Writing about Richmond, for me, isn’t as easy as writing about Detroit. Detroit’s history is like a giant grab basket of easily reduced symbolism. Henry Ford. The UAW. Suburbia. Urban decay. The media passes Detroit around like an overeager groupie. It’s almost too convenient.
But Richmond? Richmond was the capital of the Confederacy. It’s big historic industry, tobacco, is vilified and flogged in our schools and in congress. For a time, it was one of country’s biggest slave trading markets.
This is touchy stuff. Just recently, a plan to build a new ballpark for the Double A Flying Squirrels caused a huge controversy when the site of an old slave jail was proposed as the location.
In Richmond, the old wounds may be healed, but the scars are still visible. Yes, Monument Avenue is still bedecked with statues of Confederate heroes. Yes, people wave Confederate flags weekly in front the Virginia Museum of Fine Arts because the Confederate War Memorial Chapel – on museum grounds – was forced to take down its flag.
Like all things, however, Richmond has a bright side. (Edited. Original photo by Andrew Bain.)
As a northern carpetbagger, I feel unqualified to write about this stuff. What kind of statements can I make about Richmond? The people here are about the same people anywhere in America. At heart the city is charming, almost quaint. The food is tremendous. Old row houses with creaky porches, meticulous landscaping, and the occasional wrought iron fence recall the genteel image of the South held as incontrovertible by the rest of the country. You half-expect someone to offer you a complementary mint julep, until you realize that half the bartenders in Richmond have never heard of a mint julep.
(Edited. Original photo by Will Fisher.)
And, really, that about sums up Richmond today. A city at odds with its past that’s moving very quickly into a bright new future, where all the strong southern accents have packed their bags and left for North Carolina. Downtown, today, is a typical modernist dead zone, eerily quiet even at lunch time. Failed streetcar suburbs ring the outer edges of the city, old and unfashionable, but not quite enough of either to be rehabbed. Past that are some of the most prototypical, auto-dominated suburbs you can imagine, outnumbering the people in the city by a factor of about 5 to 1.
It’s a brave new world, except without the Richmond Braves, the Triple A ballcub the city lost a few years back.
(Thanks, Google Maps, for the building pics.)
One innocuous bit of Richmond past that always catches my eye and reveals the lingering nostalgia in Richmond for the time when it wasn’t just another Southern city, but one of THE Southern cities, is the Interbake Foods factory. Or, as Richmonders may know it, the Southern Biscuit Company. It just north of Broad, the old main thoroughfare, at the end of a long strip of multi-story commercial buildings dressed up with the occasional neon from the good ol’ days. HOME OF FFV [Famous Foods of Virginia) COOKIES AND CRACKERS reads Interbake’s own sign, though it no longer lights up at night.
Once the Southern Biscuit Company was the only commercial producer of Girl Scout Cookies in America, those cheap yet addicting cookies you’re shamed into buying yearly in a sad spectacle of child labor. The smell of the company’s “peculiarly Southern” fresh baked goods with “the amount of sugar which the Southern palate demands” (as the Richmond Dispatch-Times put it in the ’20s) filled the surrounding streets day and night. Certainly, a factory could smell worse.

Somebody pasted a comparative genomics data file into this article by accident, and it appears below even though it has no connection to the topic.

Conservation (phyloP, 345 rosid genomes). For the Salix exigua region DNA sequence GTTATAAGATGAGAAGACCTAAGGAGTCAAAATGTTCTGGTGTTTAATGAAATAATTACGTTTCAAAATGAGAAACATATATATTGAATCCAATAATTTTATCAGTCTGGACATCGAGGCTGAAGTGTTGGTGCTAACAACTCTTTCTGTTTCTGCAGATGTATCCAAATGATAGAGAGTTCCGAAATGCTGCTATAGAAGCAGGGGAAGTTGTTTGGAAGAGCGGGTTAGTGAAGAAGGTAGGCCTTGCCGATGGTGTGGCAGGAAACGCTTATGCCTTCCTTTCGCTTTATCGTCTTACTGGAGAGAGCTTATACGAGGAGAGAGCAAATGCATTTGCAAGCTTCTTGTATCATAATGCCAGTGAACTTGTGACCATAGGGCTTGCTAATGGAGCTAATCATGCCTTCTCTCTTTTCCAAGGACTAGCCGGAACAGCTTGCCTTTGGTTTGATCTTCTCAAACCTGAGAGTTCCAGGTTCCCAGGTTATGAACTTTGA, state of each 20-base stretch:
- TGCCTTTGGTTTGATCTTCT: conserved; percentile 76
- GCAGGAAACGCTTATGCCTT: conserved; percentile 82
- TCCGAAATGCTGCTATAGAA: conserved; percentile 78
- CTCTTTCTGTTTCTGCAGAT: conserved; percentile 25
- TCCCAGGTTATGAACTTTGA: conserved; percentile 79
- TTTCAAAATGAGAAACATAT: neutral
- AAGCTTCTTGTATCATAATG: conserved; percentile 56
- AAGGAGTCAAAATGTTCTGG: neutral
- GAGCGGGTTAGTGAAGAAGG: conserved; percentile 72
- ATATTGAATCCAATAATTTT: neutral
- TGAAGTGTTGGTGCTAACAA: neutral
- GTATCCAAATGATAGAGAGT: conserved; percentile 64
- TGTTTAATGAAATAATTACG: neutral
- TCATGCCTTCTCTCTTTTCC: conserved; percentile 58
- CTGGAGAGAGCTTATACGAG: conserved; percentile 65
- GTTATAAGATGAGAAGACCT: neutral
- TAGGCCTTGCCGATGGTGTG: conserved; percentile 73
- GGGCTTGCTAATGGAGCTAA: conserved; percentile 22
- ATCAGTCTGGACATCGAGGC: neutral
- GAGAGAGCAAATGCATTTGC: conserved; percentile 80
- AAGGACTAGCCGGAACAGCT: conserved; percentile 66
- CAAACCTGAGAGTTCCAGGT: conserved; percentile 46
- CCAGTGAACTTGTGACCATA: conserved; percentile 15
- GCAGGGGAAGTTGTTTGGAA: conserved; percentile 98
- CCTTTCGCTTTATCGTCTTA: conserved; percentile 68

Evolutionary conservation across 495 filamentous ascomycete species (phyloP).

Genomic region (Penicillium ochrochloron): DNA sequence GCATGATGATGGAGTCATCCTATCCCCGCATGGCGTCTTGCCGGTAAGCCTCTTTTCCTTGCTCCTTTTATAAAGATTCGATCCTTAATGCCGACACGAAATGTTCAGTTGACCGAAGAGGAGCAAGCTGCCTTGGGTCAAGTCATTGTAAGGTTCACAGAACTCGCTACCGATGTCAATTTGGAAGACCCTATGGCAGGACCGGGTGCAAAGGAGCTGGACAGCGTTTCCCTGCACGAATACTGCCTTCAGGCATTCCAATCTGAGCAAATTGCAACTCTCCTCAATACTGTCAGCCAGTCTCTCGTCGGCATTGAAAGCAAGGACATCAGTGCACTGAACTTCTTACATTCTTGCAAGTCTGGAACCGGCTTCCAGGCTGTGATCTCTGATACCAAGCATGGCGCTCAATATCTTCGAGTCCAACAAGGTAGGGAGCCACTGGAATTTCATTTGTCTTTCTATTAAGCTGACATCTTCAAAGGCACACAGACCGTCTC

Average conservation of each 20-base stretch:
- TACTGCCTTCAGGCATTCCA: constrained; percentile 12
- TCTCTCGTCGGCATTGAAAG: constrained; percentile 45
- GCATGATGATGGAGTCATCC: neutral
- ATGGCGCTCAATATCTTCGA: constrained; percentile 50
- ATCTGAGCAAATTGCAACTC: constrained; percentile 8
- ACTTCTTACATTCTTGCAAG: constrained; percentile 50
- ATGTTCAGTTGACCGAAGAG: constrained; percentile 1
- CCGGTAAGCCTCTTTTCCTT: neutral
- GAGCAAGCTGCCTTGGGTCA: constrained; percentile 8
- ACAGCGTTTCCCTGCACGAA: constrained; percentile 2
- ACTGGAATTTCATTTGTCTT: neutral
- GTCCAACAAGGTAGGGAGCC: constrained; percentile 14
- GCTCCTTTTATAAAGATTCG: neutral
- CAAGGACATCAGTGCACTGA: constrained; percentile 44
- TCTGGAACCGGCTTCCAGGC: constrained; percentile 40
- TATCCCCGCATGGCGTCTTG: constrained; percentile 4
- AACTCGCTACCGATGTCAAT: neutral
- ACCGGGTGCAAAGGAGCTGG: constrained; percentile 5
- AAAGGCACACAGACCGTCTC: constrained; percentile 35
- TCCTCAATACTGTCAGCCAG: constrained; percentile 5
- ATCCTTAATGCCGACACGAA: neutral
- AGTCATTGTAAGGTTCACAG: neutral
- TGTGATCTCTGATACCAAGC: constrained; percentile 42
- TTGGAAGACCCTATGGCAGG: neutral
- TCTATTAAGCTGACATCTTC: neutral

Constructed in the late ’20s, the Southern Biscuit Company’s 6-story white stucco factory was state of the art. Raw ingredients were sent up to the top floor by elevator. “Gravity conveyors” brought the finished products back down to the first floor. Cookies and crackers were baked in massive gas ovens with rotating racks. The exterior had Beaux-Art touches, with fake columns, a concrete balustrade, and ample windows to allow natural light in. The iconic water tower on the roof adds to the buildings distinctive appearance.
Now THAT’s a factory. I’ve noticed that windows aren’t as popular in modern industrial parks, and that’s a shame. Nothing is more depressing, more prison-like, than a workplace without windows.
In its heyday, the Southern Biscuit Company employed not just Richmond’s men, but its women, too. Not just as secretaries, but on the floor. A company VP told the paper in 1926, his heart bleeding: “The most distressing thing in this world is the dependent woman needing work and unable to find it, work that will help her to maintain her self-respect and very often to enable her to care for dependent ones.” Of course, it’s questionable how dignified boxing cookies for low wages was, but hey, a job was a job. When your no-good alcoholic husband laid himself up again with that fake back injury, someone had to pay the milkman.
The factory remained in operation for a shockingly long time, all the way until the 2000s, albeit with a few additions along the way. Yet over the decades, as mergers and buyouts changed the company’s identity, allegiances changed and the company – now known as Interbake Foods – bolted for the green belt pastures of Front Royal, Virginia. Now all that Richmonders have are assurances that one day the factory will be converted into… wait for it… lofts!
Think of how cool it would be to live in a building with a sign like that, and how often your guests would ask for cookies and crackers.
Not that it’s all doom and gloom. Altria, parent company of Philip Morris, concentrated its operations in Richmond a few years before Interbake went Benedict Arnold, again placing the city at the forefront of the tobacco industry. To which I say, smoke ‘em if you got ‘em.